illustrated view of blood vessels

Blood vessel formation has implications for cancer and other diseases

Vascular biologist uses multidisciplinary approaches to investigate blood vessel formation
December 18, 2018

When you have a wound, the body’s tissue-repair machinery initiates the growth of new blood vessels to the site of injury. However, blood vessel formation, known as angiogenesis, is not limited to wound healing. It occurs in pregnancy, cancers, blinding eye conditions, and other diseases.

In cases of cancer, it is necessary to cut off the blood supply to curtail the growth of the tumor. However, in other situations, such as wound repair, increasing blood supply promotes the transportation of oxygen and other nutrients required for healing.

Despite its importance in a number of biological contexts, it isn’t clear what fundamental processes control angiogenesis in the body. To answer this question, Kayla Bayless, PhD, associate professor at the Texas A&M College of Medicine, is collaborating with colleagues in medicine and College of Engineering to investigate the molecular and cellular events that orchestrate blood vessel formation.

Although much is known about the role of different molecules (such as proteins) in blood vessel formation, Bayless explained that currently, very little is known about how these molecules work together to promote angiogenesis. Her research addresses this gap in knowledge.

“We are doing a more comprehensive analysis of the process,” she said. “What we’re trying to do is integrate events involving lipids, growth factors, cytoskeletal proteins, cell surface receptors and other proteins to give us a more complete understanding of the process.”

To provide structural support to growing blood vessels in a petri dish, Bayless and her team use scaffolding materials rich in a protein called collagen. In early collaborations with Alvin Yeh, PhD, associate professor at the Texas A&M College of Engineering, her team used sophisticated microscopy techniques to investigate the molecular interactions between young blood vessels and the scaffolding material.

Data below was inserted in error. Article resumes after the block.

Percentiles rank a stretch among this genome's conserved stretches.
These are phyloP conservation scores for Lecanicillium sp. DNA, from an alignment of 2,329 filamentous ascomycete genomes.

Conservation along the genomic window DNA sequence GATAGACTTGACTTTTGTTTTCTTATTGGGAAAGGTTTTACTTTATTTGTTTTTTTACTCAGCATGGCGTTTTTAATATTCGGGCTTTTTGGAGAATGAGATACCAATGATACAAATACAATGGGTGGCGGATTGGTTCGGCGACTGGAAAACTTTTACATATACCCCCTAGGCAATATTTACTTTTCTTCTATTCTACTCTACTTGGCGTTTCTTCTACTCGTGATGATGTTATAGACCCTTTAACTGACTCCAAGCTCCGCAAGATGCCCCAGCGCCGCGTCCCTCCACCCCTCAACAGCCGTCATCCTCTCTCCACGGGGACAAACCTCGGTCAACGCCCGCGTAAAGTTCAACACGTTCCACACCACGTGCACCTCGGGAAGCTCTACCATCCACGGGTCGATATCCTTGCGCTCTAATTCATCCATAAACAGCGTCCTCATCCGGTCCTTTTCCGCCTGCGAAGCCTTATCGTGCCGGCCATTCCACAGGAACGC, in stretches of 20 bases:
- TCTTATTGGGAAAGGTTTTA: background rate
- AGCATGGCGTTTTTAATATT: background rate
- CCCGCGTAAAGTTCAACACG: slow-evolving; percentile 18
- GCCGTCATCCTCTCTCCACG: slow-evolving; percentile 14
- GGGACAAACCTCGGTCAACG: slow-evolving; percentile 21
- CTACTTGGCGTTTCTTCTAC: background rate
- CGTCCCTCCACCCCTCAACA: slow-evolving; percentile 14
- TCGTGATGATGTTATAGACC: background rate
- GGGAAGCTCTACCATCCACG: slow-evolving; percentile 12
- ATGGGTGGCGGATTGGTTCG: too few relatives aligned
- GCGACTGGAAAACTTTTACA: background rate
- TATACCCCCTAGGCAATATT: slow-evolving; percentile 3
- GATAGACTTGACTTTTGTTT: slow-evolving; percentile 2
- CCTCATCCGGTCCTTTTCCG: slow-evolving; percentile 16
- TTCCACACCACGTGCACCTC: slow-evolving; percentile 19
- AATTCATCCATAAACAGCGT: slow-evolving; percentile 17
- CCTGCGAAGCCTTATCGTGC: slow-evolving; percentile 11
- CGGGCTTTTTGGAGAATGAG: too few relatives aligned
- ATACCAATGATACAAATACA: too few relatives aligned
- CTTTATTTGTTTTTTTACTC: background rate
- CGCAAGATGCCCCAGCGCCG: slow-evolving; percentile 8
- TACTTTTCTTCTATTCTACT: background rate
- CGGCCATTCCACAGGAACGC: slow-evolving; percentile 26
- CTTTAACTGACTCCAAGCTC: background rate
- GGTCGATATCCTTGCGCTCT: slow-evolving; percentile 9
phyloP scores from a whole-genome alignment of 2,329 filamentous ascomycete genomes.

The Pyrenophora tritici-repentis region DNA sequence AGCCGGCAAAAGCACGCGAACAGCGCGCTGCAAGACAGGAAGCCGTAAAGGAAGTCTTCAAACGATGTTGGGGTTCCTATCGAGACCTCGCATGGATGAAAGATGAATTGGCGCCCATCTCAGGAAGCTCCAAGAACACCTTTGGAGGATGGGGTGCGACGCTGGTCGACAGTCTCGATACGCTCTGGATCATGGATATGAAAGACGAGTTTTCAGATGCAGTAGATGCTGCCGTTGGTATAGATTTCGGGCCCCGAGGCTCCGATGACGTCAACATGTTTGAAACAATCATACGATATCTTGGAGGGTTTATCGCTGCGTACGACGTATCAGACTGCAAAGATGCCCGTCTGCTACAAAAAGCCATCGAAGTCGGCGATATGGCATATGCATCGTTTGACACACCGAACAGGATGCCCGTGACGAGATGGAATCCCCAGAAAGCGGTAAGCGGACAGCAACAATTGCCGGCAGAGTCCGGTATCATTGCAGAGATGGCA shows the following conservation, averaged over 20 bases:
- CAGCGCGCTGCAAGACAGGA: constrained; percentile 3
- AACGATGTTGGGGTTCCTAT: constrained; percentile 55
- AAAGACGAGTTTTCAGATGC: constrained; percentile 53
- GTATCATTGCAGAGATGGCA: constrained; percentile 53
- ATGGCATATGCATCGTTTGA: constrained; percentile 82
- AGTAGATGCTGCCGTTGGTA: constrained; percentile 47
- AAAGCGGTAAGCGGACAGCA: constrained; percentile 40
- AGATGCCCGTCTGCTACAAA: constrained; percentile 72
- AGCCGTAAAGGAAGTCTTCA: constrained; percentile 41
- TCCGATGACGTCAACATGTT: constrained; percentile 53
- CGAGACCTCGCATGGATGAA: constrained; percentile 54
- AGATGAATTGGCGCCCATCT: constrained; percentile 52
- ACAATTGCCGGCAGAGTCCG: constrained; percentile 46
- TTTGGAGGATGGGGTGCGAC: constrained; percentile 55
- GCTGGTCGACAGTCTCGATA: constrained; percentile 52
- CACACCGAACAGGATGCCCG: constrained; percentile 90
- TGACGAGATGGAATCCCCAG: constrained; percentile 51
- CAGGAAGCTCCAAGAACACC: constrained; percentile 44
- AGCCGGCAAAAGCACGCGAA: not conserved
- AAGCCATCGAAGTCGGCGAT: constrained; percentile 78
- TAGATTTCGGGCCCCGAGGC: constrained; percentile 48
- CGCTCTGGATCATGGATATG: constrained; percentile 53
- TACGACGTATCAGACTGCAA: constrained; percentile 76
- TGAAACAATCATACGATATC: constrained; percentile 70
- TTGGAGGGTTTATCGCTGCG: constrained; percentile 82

“We could see how the sprouting process controlled alterations in the collagen,” Bayless said. “These were really informative series of experiments.”

To add another layer of nuance to her experimental setup, Bayless collaborated with Roland Kaunas, PhD, associate professor at the Texas A&M College of Engineering, to simulate blood flow during angiogenesis. In the body, blood flow provides important mechanical cues for blood vessel growth.

“So, we’re really moving one step closer to making our experiments even more physiological,” Bayless said. “We combine lipids, add growth factors and then, apply flow to add another key physiological component to our experimental system.”

Bayless is also working on collaborative projects that have closer applications in health care.

With Akhilesh Gaharwar, PhD, assistant professor at the Texas A&M College of Engineering, Bayless is investigating the ability of a synthetic material called nanosilicates to deliver growth factors. Nanosilicates bind easily to growth factors because of their shape and electrical properties and as a result, stabilize them. Bayless said nanosilicates might be an efficient way to deliver growth factors in people with diabetes, in whom wound healing is slower due to abnormal angiogenesis.

Bayless’ group is also testing a new biomaterial as a scaffolding for growing blood vessels. This biomaterial, developed by Sarah Bondos, PhD, associate professor at the Texas A&M College of Medicine, is made of an insect protein called ultrabithorax (Ubx). Since Ubx molecules can self-assemble into strong, elastic biomaterials, Bayless noted that they are a promising bench-to-clinic technology: “I think the next step is to assemble instructive materials (growth factors, lipids, etc.) in a way that Ubx-based materials will be useful, if implanted into a patient.”

Bayless said the opportunity to expand her research by working on projects in which she can combine her expertise with that of her colleagues has been very fulfilling: “I was trained as a vascular biologist, and my main interest is in how blood vessels assemble. So it’s been very rewarding to work with these wonderful scientists on campus that have new technologies with the potential to effectively promote blood vessel growth.”

Article written by Vandana Suresh

— Christina Sumners

You may also like
From the ISS, Chancellor speaks from a livestream to a room full of students.
Out of this world: Transcending the boundaries of medical care
Blushing can be embarrassing, but it's normal
You asked: What causes blushing?
Roland Kaunas, Carl Gregory
Collaborating to ‘scale up’ stem cell technology
Lasker Lecture Series event attendees
Texas A&M hosts Lasker Lecture and spring symposium